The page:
OK. I put this in the category of failed experiments. I am sure trim tabs are great, but not on this dinghy. I think the problem is that they are too close to the tubes and outboard. Not enough room on the little transom.
Trim tabs promise to (this is from the box) …
- Plane at lower speeds
- Improve fuel efficiency
- Reduce pounding
- Improve your hole shot
- Eliminate porpoising
- Reduce engine laboring
- Eliminate chine walking
All I am hoping is that I’ll get the stern up a bit at slower speeds. Much of the engine is in the water at slower speeds with just one in the boat, unless I sit as forward as I can. Getting up on plane easier would be helpful. With just one in the dinghy, the bow points up quite a bit. It takes some effort to get up on plane. Faster is always good too. ‘Cause that’s fun.
What I ended up with is Bennett SLT6 self leveling trim tabs. These are designed for boats 10′-14’. Ours is right in the middle at 12 feet. There may be other makers, but these are the only ones I could find that would fit our dinghy. These trim tabs came from Defender.com. I’d been holding off on this for a while due to cost. Defender lowered the price $50 recently (or at least since the last time I checked). It was close enough to what I thought was a reasonable price. I was also feeling kind hearted toward our little boat after the last blog post.
As the title suggests, we have not been kind to ours. We expect our dinghy to transport us to shore and back, take us exploring, adventuring, joyriding, and perhaps even rescue us in the event of an emergency. Yet we treat ours poorly. Not intentionally. We always have the best of intentions. I’d call it benign neglect.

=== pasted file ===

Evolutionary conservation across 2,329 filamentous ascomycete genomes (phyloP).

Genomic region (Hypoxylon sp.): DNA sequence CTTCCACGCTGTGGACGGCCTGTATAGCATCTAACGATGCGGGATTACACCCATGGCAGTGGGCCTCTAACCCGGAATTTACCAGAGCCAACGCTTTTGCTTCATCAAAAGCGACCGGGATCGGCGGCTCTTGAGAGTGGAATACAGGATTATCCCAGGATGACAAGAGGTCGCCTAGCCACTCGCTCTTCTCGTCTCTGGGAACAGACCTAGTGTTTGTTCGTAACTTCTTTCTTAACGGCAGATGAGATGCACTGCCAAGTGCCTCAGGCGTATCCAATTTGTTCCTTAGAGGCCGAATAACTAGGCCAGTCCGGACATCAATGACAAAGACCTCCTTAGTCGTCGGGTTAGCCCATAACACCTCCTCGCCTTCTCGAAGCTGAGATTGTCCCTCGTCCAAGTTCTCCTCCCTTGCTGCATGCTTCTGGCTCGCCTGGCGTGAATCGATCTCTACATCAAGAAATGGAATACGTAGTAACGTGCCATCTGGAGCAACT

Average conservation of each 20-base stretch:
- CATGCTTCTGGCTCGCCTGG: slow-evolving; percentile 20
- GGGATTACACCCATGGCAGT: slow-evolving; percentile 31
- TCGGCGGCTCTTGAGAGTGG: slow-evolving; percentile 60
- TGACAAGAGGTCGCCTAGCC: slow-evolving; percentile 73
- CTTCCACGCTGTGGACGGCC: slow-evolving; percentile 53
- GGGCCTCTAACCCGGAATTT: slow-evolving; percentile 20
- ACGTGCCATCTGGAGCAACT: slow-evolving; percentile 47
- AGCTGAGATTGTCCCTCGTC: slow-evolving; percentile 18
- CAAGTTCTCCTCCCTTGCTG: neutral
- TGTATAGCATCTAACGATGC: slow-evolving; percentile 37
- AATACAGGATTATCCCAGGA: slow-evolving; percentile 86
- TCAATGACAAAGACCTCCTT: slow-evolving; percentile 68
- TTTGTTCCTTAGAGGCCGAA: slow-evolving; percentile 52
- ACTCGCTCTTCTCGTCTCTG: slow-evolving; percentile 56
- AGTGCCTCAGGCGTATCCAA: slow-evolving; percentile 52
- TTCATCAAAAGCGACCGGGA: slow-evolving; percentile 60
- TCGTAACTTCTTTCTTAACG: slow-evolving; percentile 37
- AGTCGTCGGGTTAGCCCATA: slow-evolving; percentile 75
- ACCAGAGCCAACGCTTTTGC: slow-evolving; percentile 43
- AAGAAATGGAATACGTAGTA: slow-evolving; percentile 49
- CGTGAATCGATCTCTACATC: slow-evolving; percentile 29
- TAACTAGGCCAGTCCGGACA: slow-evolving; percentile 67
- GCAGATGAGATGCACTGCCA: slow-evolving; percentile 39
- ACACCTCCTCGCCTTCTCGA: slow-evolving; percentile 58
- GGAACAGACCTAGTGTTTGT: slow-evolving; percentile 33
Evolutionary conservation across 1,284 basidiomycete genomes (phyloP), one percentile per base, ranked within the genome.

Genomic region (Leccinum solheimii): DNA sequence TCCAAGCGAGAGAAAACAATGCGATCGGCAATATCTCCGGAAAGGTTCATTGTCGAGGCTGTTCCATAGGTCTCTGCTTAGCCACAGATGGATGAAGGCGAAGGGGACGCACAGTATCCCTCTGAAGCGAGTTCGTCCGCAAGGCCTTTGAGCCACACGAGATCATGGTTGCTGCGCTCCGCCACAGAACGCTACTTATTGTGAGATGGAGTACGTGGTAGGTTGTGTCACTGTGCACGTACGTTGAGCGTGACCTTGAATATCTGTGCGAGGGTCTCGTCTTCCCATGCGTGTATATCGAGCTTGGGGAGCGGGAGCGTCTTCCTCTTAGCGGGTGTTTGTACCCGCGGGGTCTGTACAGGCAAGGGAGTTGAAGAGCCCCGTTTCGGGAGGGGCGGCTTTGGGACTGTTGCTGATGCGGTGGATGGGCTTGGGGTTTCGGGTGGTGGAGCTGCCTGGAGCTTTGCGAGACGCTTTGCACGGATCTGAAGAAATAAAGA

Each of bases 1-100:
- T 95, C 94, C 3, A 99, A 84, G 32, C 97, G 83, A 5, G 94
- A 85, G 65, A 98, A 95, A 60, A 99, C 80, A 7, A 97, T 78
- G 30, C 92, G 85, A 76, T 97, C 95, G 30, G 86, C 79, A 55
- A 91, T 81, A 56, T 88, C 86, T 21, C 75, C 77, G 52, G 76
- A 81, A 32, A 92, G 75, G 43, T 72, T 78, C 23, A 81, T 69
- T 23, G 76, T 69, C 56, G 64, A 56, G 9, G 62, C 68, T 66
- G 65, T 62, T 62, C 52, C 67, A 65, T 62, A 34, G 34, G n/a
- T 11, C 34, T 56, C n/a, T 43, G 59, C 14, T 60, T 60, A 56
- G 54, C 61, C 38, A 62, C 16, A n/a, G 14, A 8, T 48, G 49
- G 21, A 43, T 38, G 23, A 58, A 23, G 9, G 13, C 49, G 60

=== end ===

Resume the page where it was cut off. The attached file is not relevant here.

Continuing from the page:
We’ve had our boat a bit over six years now. The inflatable came attached to the stern. Back in early ’12, we installed new davits, seats, steering, and a new 20 hp Tohatsu outboard. For anyone wishing to relive that exciting story, visit this post.
Since that time, the dinghy has lived on the davits on the back of our boat. Good weather and bad. Tipped up on the stern, it’s convenient to use, but not to work on. We wash it and keep it mostly clean, but that’s just about the extent of our care. As for the motor, I check the oil from time to time. I also check to make sure it is still firmly attached to the dinghy.
The most recent abuse came from sitting in salt water for a month while our boat was in the yard. Barnacles and various slimy things were growing on it when we finally pulled it out of the water. Yuck.
One of the joys of boating is inviting friends to visit for the weekend … then putting them to work. That was Bruce’s fate this weekend.
Last year, we added a seat and steering station to our 12 foot Flexboat inflatable. This was a great improvement to the usability of the boat. The details can be found in this post. What we learned was that we still need a fair amount of weight forward to keep the bow down and allow the boat to plane easily. To address this, the second person in the boat usually sits forward. Too bad there is no seat up there and that person has to sit facing backward.
Our solution was to add a matching seat forward in the boat. This gives the passenger something to sit on and allows them to face forward (or backward, I guess, if they want to … or maybe even sideways …).
We ordered a seat from St. Croix Marine Products through Defender.com. The seat matches the seat we put in earlier. Defender was the only place I could find it. St. Croix no longer lists this seat on their site. It may or may not have been discontinued … which may also explain the sale price at Defender.